During my mother’s pregnancy, her sonogram showed that her baby was healthy.
The sonogram showed that her baby had two arms, two legs, 10 toes and 10 fingers. The sonogram was wrong.
I was born missing my right leg and right hip, and some of my organs were sitting outside the abdomen. Panic engulfed the delivery room apart from two people. One of them was a nurse, who insisted this newborn be held by her mother before being rushed in a helicopter to Sick Kids hospital. The other was the baby who had no idea that missing a limb was anything to be fussed over. Isn’t everyone born this way? It sure felt normal to her.
With so many thoughts and fears filling my parents’ heads, the sentiment that stood out above everything else was, “She is beautiful. Her body is perfect.” And to make sure I knew it, they vowed to put me in as many sports as possible. They were determined that I would feel empowered by my body, not inhibited by it.
At 11 months old, I was fitted for a prosthetic leg. It helped me to walk, but it was very uncomfortable and it always felt like something was weighing me down. At two years old, I was put into a swimming pool and something magical happened. Feeling more like a mermaid than a person, I was free - physically, from my prosthetic leg and emotionally, from any kind of imposed limitations or judgments.
The water doesn’t judge you, feel sorry for you, or give you an easier time because you have a disability — things I experienced every single day. I was free to be me.
In the water, I gained confidence and self-esteem around my unconventional body. I was very athletic and loved to challenge myself. I learned to walk on my hands, ride a bicycle with one leg and no hands, do a back handspring. I even won the high jump competition for my entire region in grade 7 and 8. But despite all of my athletic achievements, people were still calling me “inspiring” for doing normal everyday tasks, having no idea how demeaning it felt.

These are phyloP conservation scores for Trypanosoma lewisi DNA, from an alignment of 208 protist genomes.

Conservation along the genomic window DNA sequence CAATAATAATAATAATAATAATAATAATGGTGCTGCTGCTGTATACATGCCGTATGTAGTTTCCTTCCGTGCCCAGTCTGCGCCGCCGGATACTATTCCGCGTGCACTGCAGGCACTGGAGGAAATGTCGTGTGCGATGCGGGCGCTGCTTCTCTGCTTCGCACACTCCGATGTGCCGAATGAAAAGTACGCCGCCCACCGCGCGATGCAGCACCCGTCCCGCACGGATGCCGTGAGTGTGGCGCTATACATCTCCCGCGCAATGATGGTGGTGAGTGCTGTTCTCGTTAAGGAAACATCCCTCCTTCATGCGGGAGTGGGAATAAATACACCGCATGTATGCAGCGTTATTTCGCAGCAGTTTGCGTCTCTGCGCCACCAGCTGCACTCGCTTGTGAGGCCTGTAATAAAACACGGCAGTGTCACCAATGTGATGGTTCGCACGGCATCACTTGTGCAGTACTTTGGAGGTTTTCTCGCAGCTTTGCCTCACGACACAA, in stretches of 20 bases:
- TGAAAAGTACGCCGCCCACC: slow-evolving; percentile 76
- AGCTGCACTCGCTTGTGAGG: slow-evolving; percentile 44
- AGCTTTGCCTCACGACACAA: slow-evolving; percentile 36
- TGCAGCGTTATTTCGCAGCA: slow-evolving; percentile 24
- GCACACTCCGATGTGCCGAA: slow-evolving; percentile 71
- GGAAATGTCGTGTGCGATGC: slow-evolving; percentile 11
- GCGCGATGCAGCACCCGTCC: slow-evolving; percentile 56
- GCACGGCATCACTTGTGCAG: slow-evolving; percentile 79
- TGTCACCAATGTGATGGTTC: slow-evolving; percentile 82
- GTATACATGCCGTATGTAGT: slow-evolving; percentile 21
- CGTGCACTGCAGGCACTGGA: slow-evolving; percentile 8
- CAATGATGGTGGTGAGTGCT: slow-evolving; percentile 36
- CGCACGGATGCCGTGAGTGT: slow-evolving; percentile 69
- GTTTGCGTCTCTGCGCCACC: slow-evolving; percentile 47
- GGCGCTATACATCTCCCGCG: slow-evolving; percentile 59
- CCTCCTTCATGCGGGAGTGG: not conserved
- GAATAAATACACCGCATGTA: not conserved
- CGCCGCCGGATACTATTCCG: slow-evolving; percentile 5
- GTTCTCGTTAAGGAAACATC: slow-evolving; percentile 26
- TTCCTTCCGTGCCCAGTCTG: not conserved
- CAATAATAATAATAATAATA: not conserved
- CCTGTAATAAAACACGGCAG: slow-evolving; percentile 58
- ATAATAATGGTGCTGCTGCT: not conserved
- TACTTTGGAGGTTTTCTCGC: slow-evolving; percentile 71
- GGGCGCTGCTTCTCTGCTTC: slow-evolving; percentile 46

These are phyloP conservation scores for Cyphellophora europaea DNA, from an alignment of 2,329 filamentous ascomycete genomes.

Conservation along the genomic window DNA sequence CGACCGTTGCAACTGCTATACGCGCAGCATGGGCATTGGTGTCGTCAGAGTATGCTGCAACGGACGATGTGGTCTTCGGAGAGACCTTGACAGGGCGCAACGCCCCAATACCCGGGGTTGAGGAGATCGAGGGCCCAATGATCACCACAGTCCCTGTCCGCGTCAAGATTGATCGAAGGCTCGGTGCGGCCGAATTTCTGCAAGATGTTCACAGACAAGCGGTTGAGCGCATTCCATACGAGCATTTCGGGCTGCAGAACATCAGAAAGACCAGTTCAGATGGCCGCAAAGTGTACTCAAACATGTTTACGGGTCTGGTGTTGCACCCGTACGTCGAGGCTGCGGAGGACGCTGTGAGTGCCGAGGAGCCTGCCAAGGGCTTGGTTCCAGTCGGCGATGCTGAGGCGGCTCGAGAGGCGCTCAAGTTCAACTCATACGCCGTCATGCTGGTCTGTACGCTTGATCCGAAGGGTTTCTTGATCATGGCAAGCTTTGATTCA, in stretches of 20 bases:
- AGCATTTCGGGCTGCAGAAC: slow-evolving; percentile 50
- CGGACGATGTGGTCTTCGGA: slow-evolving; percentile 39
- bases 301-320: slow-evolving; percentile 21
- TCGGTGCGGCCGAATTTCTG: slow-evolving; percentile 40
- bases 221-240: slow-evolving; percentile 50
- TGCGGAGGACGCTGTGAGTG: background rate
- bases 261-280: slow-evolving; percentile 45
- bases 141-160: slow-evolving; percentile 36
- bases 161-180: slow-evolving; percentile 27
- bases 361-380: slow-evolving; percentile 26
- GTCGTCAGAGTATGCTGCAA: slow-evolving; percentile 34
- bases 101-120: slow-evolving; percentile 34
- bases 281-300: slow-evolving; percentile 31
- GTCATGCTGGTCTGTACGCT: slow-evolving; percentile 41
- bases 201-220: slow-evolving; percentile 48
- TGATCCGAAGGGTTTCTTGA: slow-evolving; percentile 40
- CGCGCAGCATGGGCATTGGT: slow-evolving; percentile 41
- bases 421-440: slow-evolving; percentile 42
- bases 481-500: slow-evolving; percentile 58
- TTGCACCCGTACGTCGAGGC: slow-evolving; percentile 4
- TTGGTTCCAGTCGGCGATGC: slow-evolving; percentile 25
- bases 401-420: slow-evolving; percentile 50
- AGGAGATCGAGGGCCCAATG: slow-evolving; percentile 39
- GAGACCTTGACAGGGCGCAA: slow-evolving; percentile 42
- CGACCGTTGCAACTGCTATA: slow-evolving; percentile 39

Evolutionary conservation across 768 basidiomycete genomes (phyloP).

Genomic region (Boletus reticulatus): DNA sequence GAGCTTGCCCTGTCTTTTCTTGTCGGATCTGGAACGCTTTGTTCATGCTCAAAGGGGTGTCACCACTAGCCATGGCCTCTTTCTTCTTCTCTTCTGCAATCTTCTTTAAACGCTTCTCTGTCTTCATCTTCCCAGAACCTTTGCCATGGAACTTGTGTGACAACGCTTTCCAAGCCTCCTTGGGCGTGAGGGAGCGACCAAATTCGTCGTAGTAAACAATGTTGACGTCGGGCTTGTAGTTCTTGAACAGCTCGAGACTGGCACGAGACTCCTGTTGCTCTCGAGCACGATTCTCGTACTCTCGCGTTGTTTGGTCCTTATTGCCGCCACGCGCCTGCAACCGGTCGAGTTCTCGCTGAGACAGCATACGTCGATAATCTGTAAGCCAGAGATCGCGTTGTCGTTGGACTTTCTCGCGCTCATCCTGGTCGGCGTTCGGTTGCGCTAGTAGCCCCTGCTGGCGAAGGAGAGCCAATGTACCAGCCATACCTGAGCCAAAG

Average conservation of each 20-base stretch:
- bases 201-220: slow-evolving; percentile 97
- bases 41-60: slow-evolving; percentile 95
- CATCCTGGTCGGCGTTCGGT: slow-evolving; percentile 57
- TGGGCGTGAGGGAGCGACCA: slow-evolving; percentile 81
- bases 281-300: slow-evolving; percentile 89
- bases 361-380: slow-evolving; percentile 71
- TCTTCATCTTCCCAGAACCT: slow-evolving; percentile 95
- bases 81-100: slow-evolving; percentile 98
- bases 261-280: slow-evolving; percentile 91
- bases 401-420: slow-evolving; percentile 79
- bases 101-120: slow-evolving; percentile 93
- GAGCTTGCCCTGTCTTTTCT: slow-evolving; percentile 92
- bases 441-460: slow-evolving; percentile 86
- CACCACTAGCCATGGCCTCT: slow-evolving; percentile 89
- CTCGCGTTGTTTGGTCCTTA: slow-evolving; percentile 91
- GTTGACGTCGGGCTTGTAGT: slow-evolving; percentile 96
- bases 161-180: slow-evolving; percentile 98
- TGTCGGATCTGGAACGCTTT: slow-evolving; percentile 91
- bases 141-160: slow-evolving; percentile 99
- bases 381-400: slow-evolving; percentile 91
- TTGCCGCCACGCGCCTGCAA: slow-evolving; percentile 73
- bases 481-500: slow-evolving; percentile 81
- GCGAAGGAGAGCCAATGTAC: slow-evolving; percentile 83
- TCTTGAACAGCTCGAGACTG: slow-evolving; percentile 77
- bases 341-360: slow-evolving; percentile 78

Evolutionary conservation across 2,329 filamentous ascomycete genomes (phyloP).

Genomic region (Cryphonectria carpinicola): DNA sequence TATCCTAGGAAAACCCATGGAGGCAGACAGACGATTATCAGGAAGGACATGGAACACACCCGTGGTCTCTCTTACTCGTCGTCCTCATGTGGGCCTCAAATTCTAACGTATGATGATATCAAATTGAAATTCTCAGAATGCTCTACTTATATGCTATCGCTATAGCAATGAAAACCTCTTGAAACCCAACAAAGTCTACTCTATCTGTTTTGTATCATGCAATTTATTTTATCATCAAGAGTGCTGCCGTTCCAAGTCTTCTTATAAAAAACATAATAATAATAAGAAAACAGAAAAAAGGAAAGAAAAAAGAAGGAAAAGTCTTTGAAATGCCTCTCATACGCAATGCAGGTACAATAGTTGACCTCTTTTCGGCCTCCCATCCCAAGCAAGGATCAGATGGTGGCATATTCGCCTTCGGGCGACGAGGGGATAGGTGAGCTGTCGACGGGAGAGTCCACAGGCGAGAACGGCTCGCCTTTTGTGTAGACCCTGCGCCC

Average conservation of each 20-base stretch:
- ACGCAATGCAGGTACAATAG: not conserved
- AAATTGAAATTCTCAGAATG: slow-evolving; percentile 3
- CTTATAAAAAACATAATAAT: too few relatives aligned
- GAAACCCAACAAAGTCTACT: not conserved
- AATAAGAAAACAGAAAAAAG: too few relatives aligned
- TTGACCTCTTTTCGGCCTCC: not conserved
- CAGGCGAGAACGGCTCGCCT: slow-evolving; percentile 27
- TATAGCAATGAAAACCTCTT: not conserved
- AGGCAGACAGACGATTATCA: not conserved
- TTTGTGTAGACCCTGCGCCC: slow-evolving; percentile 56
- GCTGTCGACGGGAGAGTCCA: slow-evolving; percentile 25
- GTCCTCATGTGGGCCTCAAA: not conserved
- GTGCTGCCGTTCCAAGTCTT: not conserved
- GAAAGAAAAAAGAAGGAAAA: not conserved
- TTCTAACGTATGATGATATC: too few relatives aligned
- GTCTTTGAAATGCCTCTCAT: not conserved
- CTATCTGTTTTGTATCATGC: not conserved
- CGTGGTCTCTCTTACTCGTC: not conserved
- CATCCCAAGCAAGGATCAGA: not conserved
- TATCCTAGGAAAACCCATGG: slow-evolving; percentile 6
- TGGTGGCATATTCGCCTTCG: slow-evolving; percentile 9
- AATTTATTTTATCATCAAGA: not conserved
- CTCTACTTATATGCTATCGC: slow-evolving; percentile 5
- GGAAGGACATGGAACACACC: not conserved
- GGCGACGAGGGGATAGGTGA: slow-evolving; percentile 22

I was once told, “Stephanie, you’re so amazing! If I was you, I don’t know if I could leave the house.” It’s almost impossible to ignore these unintentionally hurtful comments.
I began to swim competitively and very quickly started to qualify for regional and provincial competitions. In my first year of swimming, I learned about para sport and that I could be put into a classification of swimmers who had a similar disability to mine.
At 13 years old, the last thing I wanted to do was stand out or be different. I hated the thought of having the word “disabled” labelled across my forehead during competitions or having different expectations and standards than everyone else. I didn’t want to participate, I wanted to compete. But my parents and coach encouraged me to at least try para-sport and I reluctantly agreed.
At the first competition I competed at in my new classification, S9, I met other swimmers with disabilities for the first time. To my surprise, everyone I met was similar to me. They didn’t want a label, people feeling sorry for them, or have different expectations or standards either. I learned that contrary to public perception, all that “para” meant was a level playing field to pursue athletic achievement, much like having different categories for men and women.
In 2000, at 16 years old, I travelled to Sydney, Australia to compete in my first Paralympic Games. There, I found a global community of people who had the athleticism, heart, desire, and relentless determination that you would expect from any athlete on the world stage, they just also happened to have a disability. The stands were packed with 17,000 cheering people each night. Fans were stopping us every two feet for autographs.